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File photo: Paper medical records Alamy Stock Photo

Plans for long-awaited digital health records goes to Cabinet with push to end paper-based system

The progression of electronic health records has been talked about in government for close to a decade.

GOVERNMENT PLANS TO push ahead with plans to roll out digital health records that will enable healthcare workers to quickly view a patient’s current medications, allergies and recent blood test results. 

Health Minister Stephen Donnelly has been very critical of the lack of electronic health records in Ireland – describing Ireland as a ‘laggard’ in Europe.

The minister will today bring a memo to Cabinet outlining plans to advance digital health records, something that is contained in the programme for government and forms part of the Sláintecare plan. 

The move comes just a few short months after the HSE’s head of digital transformation, Prof Martin Curley, resigned from his post, comparing the job to scaling Mount Everest.

Speaking after his resignation, Curley told RTÉ that he did not believe the HSE was fit for purpose, stating that in trying to do his job the the system within the HSE was “very slow to respond”.

He said that Ireland was potentially the worst-performing healthcare system in the Northern Hemisphere. 

Today’s memo seeks to deliver a new digital framework, which intends to connect ICT systems and data to deliver a joined up digitally enabled health service.

The end goal is to make it possible for healthcare professionals, and others who support delivery of care, to be able to access the information needed about their patients, when and where they need it.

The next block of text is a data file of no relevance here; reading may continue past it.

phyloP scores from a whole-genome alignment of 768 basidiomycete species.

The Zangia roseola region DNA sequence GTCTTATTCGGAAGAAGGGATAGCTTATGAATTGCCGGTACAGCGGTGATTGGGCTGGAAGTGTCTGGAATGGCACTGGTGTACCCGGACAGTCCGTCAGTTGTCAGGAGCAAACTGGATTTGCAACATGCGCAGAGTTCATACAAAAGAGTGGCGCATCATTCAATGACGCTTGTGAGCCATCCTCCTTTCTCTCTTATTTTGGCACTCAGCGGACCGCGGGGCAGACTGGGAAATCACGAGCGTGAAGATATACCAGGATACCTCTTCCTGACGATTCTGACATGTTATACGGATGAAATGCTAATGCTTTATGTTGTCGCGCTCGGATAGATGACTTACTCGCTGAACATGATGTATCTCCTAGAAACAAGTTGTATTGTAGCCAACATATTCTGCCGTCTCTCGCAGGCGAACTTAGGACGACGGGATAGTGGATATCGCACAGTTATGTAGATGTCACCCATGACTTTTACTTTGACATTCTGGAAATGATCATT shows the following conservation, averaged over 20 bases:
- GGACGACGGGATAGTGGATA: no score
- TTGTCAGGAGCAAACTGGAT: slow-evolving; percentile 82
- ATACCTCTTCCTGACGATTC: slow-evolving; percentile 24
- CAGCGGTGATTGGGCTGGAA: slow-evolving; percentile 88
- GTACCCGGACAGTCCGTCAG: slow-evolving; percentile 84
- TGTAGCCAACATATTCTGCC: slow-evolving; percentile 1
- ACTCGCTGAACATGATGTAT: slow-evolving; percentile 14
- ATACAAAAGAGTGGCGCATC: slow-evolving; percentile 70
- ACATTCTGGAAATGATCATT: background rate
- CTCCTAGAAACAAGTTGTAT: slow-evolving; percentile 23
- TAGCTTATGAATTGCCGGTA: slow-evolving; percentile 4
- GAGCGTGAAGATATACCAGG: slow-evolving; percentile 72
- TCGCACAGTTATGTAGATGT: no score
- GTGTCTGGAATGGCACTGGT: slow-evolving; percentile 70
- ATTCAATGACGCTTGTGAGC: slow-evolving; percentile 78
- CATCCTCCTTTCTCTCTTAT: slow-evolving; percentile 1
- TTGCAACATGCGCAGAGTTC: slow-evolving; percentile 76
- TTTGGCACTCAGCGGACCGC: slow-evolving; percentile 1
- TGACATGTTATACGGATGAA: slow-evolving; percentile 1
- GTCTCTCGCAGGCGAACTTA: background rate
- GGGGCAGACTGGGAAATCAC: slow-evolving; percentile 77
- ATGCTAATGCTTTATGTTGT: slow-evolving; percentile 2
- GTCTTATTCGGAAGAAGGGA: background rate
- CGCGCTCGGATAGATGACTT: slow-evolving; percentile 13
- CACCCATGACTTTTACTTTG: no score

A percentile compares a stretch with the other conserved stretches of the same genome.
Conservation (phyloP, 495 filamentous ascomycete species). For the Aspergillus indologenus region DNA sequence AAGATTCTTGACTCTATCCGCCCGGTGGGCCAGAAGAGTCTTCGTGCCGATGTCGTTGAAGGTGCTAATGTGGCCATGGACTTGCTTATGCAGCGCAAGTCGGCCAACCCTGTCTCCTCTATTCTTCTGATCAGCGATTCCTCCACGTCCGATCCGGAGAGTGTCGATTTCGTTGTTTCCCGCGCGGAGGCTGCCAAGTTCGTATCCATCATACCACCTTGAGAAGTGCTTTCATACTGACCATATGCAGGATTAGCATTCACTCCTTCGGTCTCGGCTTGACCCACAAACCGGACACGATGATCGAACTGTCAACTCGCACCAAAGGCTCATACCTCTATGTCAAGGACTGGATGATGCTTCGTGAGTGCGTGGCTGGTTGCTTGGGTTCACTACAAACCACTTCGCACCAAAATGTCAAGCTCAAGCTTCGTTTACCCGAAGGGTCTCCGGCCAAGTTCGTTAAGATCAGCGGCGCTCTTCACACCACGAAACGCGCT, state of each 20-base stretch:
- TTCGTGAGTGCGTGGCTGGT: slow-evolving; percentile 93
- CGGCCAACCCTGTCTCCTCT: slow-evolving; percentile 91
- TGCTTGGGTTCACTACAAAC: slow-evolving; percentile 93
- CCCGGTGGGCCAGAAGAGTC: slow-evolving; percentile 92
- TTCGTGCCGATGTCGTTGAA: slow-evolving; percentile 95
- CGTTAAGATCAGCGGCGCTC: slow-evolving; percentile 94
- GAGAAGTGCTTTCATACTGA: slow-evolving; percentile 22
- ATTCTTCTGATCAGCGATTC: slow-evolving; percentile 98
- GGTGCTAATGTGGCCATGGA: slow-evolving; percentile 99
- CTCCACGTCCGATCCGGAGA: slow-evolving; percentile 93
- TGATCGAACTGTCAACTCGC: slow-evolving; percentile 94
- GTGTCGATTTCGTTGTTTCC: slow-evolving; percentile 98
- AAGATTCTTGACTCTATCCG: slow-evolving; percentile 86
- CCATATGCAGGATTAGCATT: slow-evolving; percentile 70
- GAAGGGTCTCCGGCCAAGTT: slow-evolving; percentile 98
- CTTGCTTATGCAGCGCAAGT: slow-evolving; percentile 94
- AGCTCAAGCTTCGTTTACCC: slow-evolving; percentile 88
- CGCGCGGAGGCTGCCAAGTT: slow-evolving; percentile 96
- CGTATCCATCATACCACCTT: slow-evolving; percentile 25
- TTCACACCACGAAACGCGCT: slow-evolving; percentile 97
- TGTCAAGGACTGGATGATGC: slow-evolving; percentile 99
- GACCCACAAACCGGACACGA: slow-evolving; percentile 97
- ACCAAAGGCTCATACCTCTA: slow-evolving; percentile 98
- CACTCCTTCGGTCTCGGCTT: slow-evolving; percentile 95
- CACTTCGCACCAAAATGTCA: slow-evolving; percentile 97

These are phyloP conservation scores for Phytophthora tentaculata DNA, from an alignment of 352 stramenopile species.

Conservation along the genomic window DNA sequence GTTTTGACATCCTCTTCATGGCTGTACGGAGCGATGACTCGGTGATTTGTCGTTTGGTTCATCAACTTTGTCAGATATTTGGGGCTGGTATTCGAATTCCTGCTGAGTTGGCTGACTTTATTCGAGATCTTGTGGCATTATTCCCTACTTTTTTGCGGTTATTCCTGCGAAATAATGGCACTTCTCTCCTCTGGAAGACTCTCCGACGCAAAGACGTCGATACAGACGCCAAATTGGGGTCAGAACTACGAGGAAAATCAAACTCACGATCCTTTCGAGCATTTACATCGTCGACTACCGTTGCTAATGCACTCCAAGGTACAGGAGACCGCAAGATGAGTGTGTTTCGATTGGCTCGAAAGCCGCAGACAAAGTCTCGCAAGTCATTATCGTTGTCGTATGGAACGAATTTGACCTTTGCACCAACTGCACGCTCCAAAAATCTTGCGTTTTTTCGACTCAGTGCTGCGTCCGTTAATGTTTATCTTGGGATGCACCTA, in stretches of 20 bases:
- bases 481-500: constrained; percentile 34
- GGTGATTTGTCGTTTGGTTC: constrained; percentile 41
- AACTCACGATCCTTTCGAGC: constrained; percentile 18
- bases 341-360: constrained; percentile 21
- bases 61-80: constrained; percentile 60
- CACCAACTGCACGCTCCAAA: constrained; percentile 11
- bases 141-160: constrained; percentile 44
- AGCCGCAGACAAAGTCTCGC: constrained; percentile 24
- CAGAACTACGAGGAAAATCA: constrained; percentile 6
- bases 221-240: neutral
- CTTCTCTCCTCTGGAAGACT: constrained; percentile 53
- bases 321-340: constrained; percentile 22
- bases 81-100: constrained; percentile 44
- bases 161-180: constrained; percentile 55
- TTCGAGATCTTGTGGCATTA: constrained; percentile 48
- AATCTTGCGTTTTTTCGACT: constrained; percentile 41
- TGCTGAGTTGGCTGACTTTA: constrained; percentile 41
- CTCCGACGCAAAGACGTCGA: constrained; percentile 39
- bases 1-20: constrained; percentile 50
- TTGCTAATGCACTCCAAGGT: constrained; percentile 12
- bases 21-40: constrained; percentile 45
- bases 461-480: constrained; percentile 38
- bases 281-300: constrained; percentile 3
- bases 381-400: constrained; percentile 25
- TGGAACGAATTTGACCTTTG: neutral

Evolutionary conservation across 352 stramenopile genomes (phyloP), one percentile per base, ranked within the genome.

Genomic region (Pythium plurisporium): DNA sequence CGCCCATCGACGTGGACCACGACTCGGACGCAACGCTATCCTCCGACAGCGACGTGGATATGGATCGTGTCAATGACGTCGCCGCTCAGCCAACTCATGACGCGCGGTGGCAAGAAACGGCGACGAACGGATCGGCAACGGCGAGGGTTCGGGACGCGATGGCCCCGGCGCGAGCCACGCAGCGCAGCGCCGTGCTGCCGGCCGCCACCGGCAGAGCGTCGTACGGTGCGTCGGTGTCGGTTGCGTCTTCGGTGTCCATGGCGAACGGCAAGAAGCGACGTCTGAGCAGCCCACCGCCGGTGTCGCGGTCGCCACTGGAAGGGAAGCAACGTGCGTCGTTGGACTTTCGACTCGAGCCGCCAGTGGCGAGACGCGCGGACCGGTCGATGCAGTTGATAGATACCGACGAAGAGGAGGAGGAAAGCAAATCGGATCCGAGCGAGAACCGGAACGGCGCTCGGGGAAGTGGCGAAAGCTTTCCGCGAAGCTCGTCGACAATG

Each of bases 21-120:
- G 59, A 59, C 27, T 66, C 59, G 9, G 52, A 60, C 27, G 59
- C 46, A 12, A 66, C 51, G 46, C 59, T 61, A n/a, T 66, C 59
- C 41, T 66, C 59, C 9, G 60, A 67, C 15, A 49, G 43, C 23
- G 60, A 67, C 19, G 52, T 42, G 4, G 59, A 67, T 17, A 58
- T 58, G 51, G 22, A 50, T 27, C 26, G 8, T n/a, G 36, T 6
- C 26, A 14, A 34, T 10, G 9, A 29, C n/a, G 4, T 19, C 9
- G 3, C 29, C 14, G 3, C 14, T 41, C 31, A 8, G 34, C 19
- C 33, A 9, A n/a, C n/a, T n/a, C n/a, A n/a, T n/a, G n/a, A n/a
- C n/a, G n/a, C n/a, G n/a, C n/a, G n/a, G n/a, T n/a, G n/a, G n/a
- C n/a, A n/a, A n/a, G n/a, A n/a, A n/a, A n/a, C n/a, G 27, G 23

It includes development of a national patient app, the conclusion of a community health-based record system for the Enhanced Community Care Programme as well as concluding procurement of a National Shared Care Record.

Ireland way behind on electronic healthcare records

National electronic healthcare record (EHR) are established in several European countries. Around 99% of GPs in the Netherlands use EHRs for patients, for example.   

A similarly high rate exists in the United Kingdom and many countries have successfully used EHRs for over a decade now.

However, last year the Oireachtas Health Committee was told that the HSE has yet to reach the “starting line” in developing a digital system to record patient charts, despite plans being lodged in 2018. 

At the time, Chief Information Officer with the HSE Fran Thompson told committee members that the health service is being held back with inefficient, and often paper- based, patient interactions.

The National Shared Care Record aims to allow doctors and other healthcare workers to quickly view that patient’s current medications, allergies, recent blood test results and any relevant clinical documents, such as active treatment plans.

It is believed this will allow doctors and nurses make speedy clinical decisions that are informed by an overview of the patient’s medical history.

The National Shared Care Record system has been talked about for close to ten years, with Simon Harris, as health minister in the past, also promising its delivery. 

It is understood the pace at which the HSE will deliver these programmes is likely to depend on several critical factors, including the extent to which dedicated funding and resources become available.

Separately, Housing Minister Darragh O’Brien will bring an update on the overall supply figures, which show that 60% of all housing delivered in the last decade has been delivered in the four-year period to end-March 2024.

Cabinet will be told that 11,568 homes which were either previously unfinished or were at least two years disconnected from the ESB network have also been added to usable housing stock in the same period.

The memo notes that while it is too early in the year to accurately predict final output. 

It is not expected that a memo will go to Cabinet today recognising the State of Palestine. While the move had been mooted for 21 May, it is understood it is more likely now by the end of the month, so as to move in concert with other countries. 

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